A foreign body in the eye can be a small object which enters the eye or something which gets trapped beneath the eyelids or stick to eyes without essentially entering the eye, such as an eyelash. Foreign body may also be a sharp object which penetrates the outer layer and enters into the eye. While any foreign body which is trapped under the eyelids, such as an eyelash or dirt, may not warrant a hospital visit, but any object which has penetrated the outer layer of the eye and has entered the eye requires immediate medical attention.
Causes of Foreign Body in the Eye
Almost every individual faces the problem of having a foreign body in the eye at some point in life. Common foreign bodies in the eyes are a small bit of sand, grit, dust and even an eyelash. This occurs when something is blown into the eye, commonly occurring on a windy day, or when something falls into the eyes when looking upwards.
Foreign bodies actually entering the eye are not so common. They usually occur when an individual is hammering at something such as metal or wood, without wearing proper eye protection, leading to a small chip flying off and entering into the eye.This is a serious injury and requires immediate medical attention.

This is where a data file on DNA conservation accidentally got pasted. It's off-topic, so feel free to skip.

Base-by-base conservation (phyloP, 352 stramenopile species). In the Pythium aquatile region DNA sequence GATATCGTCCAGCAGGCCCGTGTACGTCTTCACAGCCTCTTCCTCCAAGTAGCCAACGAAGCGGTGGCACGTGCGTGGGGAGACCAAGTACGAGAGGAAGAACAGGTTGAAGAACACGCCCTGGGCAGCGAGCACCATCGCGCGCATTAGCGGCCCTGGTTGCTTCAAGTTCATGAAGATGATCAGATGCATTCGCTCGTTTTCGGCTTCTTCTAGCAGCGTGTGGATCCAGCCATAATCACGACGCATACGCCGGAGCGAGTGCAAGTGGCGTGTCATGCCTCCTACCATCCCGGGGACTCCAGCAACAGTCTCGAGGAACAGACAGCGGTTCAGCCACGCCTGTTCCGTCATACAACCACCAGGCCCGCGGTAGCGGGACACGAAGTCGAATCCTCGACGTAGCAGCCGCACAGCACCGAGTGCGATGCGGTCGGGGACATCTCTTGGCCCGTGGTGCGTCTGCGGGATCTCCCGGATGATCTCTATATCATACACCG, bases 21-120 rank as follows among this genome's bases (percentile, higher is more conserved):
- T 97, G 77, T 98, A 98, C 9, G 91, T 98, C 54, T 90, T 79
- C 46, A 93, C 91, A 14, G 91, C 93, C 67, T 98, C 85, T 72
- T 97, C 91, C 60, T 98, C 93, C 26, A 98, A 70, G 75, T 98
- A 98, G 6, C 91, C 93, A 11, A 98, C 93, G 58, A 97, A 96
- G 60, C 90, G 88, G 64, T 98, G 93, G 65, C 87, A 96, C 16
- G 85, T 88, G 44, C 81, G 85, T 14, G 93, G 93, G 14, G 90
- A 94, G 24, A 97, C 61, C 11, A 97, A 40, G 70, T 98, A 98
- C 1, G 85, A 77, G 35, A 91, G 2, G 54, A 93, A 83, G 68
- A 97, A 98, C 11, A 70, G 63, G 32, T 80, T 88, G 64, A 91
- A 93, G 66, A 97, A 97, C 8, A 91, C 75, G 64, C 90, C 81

Symptoms of Foreign Body in the Eye
- Pain in the eye.
- Burning, tearing, irritation and redness of the eye.
- Blurred vision.
- Gritty sensation in the eye.
- Scratching sensation in the eye.
- There may be bleeding into the white region of the eye (conjunctival hemorrhage/ subconjunctival hemorrhage).
- Symptoms indicating serious injury are: Blood film over the iris and behind the cornea, persistent feeling of presence of foreign body even after its removal, visual loss/impairment, bleeding from the eye or around the eye, and clear or bloody discharge from the eye.
Treatment for Foreign Body in the Eye
- The eye should be rinsed with a saline solution or normal water.
- If the foreign body is visible, such dirt or eyelash, patient can try to remove it gently, using the tip of a tissue or a cotton swab, but make sure not to scrape the cornea as this can cause further damage.
- If you continue to feel the presence of a foreign body, even after its removal, then seek medical attention immediately.
- If the foreign body has penetrated your eye, then seek medical attention immediately.
- The eye may appear red and watery after the removal of the foreign body.
- Do not rub the affected eye or put any pressure on it.
- Antibiotic eye drops/ointment is prescribed for corneal abrasions.
- Surgery is required if the foreign object has penetrated the eyeball and ruptured it.
- Eye protection such as helmet or goggles/safety glasses should be worn when working in an environment where there is a risk of debris flying.